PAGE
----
(…continued) The Jews did as they were told to do way back in the days right after their time of slavery in Egypt. At that time, they did not yet even have a land. There was no land, no temple, no king, not anything yet. All they had was the miracle of freedom won for them by God, and the promise of the land to which Moses was leading them.
At the end of his life, Moses taught the Hebrews how to live as God’s people, and then told them to remember his words. His instructions are recorded for us in the book of Deuteronomy. Here are some words from chapter eleven:
Fix these words of mine in your hearts and minds; tie them as symbols on your hands and bind them on your foreheads. Teach them to your children, talking about them when you sit at home and when you walk along the road, when you lie down and when you get up. Write them on the door-frames of your houses and on your gates, so that your days and the days of your children may be many in the land that the Lord swore to give your forefathers, as many as the days that the heavens are above the earth.
Remember these words, said Moses, so that ‘your days in the land may be long.’ They were a couple interruptions, but the Jews are now still on the land Moses brought them to 33 centuries ago. During those interruptions, which they always interpreted as punishments for leaving God, they survived as a people by remembering the book.
Well, so what? We aren’t Jews, so what does any of this have to do with us?
We believe in Jesus, and Jesus was a Jew, and he said he was the fulfillment of everything the Jews hoped for and believed in. Not only that, but Jesus said he was here to be the fulfillment of all the hopes of all people of all nations and times, just as God had intended way back in the beginning of the Old Testament. We see our New Testament as simply the continuation of the story begun in the Old Testament. So that old book is our book too, and the stories in it are our stories too, and though we are not the physical descendants of those people, Paul himself says in the New Testament that by faith we are their spiritual descendants. The command of Moses to fix these words in your hearts and minds are, therefore, commands to us also. We also learn what it means to have faith by hearing the stories of the Old Testament people of faith.
We learn from the story of Solomon that even if you are given every blessing and have every opportunity handed to you on a silver platter, you can still mess everything up if you are not faithful. From the story of David we learn the even the best of God’s faithful people make mistakes, but can then be forgiven and life can go on. From the story of Job we learn that even a very good person can suffer terrible tragedy and get very angry at God, but faith can survive. From the story of Gideon we learn that even a ‘nobody’ can, with God’s help, do great things. From the Psalmist we learn that even in the deepest despair God is with us and will bring us through. From Samson we learn that even a guy who made all the wrong moves could still, by faith, come through at the end, be blessed by God, and finish well. From the liar and cheater Jacob, we learn that it really is true that ‘what goes around comes around,’ but then, one might still receive an unexpected and undeserved blessing. From Abraham we learn that faith can live and thrive even without understanding. Abraham was in the dark about most things, most of the time, but he trusted God, and acted on what he did know, and he was blessed. From Habakkuk who prayed over and over again, ‘How long, oh Lord,’, we learn that we might have to wait a very long time for God to answer our prayers, but we can trust that in the end He will come through for us with what is best.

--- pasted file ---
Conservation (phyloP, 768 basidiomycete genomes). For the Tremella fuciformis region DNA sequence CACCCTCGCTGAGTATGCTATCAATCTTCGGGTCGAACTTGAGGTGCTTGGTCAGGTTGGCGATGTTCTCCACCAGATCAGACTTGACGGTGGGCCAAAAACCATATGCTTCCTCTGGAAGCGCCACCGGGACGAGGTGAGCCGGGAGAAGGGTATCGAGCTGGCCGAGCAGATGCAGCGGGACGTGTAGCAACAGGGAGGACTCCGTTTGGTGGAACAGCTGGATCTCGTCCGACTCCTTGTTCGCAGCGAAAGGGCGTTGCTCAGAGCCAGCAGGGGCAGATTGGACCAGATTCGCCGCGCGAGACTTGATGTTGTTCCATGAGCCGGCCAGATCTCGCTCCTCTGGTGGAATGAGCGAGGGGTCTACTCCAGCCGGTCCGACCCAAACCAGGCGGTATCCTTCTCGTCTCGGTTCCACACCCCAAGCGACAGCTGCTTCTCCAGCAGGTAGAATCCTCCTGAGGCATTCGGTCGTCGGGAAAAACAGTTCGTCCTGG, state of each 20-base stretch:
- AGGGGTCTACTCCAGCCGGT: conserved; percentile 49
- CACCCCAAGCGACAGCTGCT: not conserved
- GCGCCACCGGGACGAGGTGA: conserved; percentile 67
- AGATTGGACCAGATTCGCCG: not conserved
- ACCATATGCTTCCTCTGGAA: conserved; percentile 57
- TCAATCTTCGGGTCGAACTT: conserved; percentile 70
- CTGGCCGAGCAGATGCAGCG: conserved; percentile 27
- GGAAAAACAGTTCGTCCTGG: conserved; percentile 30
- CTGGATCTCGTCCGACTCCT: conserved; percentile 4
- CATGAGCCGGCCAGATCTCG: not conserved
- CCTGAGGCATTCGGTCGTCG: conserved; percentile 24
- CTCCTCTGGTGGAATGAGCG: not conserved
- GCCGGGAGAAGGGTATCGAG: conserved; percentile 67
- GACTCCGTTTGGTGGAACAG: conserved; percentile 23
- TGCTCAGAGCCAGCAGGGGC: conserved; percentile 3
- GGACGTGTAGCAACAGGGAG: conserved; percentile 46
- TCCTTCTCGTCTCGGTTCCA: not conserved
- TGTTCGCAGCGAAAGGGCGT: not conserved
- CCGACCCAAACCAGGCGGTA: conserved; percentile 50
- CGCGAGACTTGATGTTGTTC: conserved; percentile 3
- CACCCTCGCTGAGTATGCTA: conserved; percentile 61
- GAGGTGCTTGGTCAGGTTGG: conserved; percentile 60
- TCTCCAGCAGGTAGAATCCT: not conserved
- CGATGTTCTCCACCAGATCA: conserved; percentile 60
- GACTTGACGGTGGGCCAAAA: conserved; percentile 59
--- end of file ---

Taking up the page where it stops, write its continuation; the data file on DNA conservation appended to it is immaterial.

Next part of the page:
Some of these are lessons that can be learned from every day life, but in the Bible, all lessons are lifted up into the higher level of our eternal destiny with God. One can live their whole life by the lessons in these old stories. So hold on to these words, said Moses, to the people way back then and to us. “These are not just idle words,” he said in another place, “They are your life.”
All of those Old Testament stories are, of course, just a prelude to that most important story of all, the story of Jesus. That story provides the firm foundation Jesus was speaking of when he said, “Everyone who hears these words of mine and puts them into practice, is like a wise man who built his house on a rock.”
Believe this story, Jesus tells us, and you shall know how to live, and you shall live, now and forever.
Deuteronomy 32:46-48 — (Moses said to the people), “Take to heart all the words I have solemnly declared to you this day, so that you may command your children to obey carefully all the words of this law. They are not just idle words for you— they are your life. By them you will live long in the land you are crossing the Jordan to possess.”
Romans 4:16 — Therefore, the promise comes by faith, so that it may be by grace and may be guaranteed to all Abraham’s offspring— not only to those who are of the law but also to those who have the faith of Abraham. He is the father of us all.
Matthew 7:24-25 — (Jesus said), “Therefore everyone who hears these words of mine and puts them into practice is like a wise man who built his house on the rock. The rain came down, the streams rose, and the winds blew and beat against that house; yet it did not fall, because it had its foundation on the rock.”
Heavenly Father, we pray that you so nurture us in your Word that our lives may please you, and that other people may be attracted to you by our godliness. May your commands and promises be written into our hearts, and constantly kept in our minds. May your Word be for us far more precious than our own life and whatever else we cherish on earth. Help us to live and act accordingly. Amen.